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Dark Souls III: The Ashes of Ariandel Review – The Fire is Fading

Dark Souls III’s Ashes of Aiandel expansion exemplifies the crux of most downloadable content: brevity. While it may offer up an addictive locale of deep and detailed visual degradation, as well as snippets of interesting yet perplexing lore, the painted world into which you venture lacks substance: there aren’t enough bosses to best, and areas can be surpassed in a matter of minutes. Flame becomes ash in a matter of hours.

Meeting a lone straggler named Gale in the Cleansing Chapel, your character must touch a piece of crumpled red canvas in order to enter the Painted World of Ariandel – a snowy cataclysm made home to the unwanted, forlorn and decayed. Its tundra of ash and snow provides a visual style not present in the main game, and while winter levels are ever-present throughout the annals of gaming history, the juxtaposition of beautiful ice sheets and ruined, rotten homes and townspeople unsettles the foundation of its motif, strengthening the lore tucked neatly into its wastes.

Ariandel’s enemy types, the groaning birdish Corvians, their Edward Scissorhands-like tormentors and the wolves that hunt in the night are intrinsically linked to the Painting. A battle has been waged between those that wish fire to consume their world, and those that desire the rot to set in – that much is clear. Narrative clarity may be absent in Dark Souls but the deep-set story constantly rewards as you notch together bits and pieces of dialogue to create a bigger and more interesting whole.


While both of the expansion’s bosses have been, disappointingly, spoiled in either previews or trailers, each one packs that expected Dark Souls DLC punch in that they are both exceedingly difficult. The first is an absolute homage to Artorias of the Abyss, and pits you against a human figure, known only as the Champion Gravetender, and his giant wolf companion – a further homage to the original game’s Great Grey Wolf, Sif. The second takes place across three ridiculously tough phases; against a pair of foes as equidistant as Ornstein and Smough, and just as soul-crushing.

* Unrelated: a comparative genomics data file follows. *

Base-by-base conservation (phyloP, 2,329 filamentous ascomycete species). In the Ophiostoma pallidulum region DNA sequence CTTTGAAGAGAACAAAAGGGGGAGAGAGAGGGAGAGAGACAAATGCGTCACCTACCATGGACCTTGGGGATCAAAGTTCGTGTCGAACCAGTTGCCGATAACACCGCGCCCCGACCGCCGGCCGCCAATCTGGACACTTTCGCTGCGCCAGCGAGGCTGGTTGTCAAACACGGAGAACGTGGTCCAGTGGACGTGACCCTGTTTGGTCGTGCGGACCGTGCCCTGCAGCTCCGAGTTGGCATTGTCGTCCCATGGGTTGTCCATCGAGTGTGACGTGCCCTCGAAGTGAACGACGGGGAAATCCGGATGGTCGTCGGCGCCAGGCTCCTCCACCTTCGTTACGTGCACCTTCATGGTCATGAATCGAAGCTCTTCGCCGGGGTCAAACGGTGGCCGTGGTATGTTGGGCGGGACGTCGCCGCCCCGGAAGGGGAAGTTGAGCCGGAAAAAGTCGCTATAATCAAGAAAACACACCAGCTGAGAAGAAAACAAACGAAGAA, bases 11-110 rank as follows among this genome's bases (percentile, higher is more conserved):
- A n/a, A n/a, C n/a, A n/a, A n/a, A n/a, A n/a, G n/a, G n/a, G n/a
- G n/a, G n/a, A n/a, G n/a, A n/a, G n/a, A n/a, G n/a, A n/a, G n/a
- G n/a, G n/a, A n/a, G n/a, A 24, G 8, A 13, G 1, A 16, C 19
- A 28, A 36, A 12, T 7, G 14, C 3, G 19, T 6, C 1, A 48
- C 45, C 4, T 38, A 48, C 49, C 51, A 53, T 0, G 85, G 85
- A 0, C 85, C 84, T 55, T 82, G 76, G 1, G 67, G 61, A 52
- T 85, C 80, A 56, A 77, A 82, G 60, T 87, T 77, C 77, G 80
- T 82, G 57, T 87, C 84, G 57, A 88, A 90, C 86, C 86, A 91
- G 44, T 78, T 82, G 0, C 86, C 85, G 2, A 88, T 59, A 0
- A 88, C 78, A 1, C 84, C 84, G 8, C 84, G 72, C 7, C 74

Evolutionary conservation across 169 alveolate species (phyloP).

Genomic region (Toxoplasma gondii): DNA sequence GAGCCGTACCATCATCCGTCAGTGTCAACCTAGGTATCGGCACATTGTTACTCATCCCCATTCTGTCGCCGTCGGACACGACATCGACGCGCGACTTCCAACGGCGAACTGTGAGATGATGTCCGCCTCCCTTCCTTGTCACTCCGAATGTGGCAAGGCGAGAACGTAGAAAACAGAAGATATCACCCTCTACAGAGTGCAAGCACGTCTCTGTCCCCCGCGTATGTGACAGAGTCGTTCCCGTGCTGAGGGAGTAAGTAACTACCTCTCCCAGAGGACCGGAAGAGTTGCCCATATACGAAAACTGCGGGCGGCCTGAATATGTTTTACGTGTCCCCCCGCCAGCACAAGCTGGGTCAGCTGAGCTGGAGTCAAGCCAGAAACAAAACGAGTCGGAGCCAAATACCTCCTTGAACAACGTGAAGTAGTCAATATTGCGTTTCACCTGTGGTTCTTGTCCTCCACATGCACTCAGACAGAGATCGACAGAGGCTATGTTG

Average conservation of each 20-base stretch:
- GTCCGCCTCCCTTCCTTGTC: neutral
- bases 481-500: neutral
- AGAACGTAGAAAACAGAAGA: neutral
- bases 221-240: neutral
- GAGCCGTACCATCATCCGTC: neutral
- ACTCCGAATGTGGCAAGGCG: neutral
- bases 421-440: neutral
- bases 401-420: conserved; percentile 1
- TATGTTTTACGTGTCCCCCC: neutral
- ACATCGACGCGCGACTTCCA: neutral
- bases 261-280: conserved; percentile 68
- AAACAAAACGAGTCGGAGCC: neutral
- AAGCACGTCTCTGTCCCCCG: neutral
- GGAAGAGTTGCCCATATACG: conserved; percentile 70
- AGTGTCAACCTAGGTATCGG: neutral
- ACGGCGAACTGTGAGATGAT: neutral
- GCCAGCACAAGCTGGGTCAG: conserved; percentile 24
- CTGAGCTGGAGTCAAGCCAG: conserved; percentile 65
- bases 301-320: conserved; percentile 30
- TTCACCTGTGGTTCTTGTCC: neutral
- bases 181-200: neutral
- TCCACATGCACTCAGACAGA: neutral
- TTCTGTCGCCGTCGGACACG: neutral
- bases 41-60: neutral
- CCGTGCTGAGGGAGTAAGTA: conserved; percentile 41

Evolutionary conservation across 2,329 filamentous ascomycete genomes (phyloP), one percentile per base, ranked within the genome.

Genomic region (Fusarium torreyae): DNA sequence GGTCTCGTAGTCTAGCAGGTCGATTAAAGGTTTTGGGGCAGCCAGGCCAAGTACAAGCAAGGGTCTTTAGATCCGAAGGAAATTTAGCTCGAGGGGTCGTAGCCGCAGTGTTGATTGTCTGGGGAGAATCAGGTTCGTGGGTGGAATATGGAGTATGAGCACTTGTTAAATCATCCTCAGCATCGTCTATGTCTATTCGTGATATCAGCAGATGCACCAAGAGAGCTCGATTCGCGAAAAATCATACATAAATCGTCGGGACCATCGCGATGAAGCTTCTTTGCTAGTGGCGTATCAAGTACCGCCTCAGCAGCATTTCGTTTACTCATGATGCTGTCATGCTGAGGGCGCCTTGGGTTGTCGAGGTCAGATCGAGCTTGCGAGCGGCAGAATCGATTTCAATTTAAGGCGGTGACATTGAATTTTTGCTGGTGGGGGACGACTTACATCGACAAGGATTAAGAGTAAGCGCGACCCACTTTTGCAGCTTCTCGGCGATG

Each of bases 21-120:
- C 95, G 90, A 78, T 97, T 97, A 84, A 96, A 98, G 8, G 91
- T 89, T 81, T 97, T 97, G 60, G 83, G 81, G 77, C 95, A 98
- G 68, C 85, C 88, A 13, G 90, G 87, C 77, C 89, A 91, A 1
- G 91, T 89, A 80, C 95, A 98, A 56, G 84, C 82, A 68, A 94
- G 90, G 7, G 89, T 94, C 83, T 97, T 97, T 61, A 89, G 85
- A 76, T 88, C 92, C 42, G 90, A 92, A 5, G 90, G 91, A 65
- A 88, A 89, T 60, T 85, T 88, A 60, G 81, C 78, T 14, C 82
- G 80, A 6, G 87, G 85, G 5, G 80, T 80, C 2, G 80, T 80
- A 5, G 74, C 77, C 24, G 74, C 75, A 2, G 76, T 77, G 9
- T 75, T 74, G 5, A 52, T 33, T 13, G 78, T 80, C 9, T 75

A PvP battle arena has also been added, which pits players against others in either teams or individual skirmishes. This mode is tense yet fun, as you scramble frenetically, or stalk enemies with skill, around the zone in which the main game’s final boss fight takes place. While this may add some much-needed time onto your experience, the DLC’s overall brevity is both shallow and unsatisfying to say the least; considering From Software’s past ventures into the realm of meaty downloadable content.

These ashes, unfortunately fade all too quickly.

The fires fade all too quickly.

Despite From Software's previous meaty DLC offerings, The Ashes of Ariandel is just a little too shallow.


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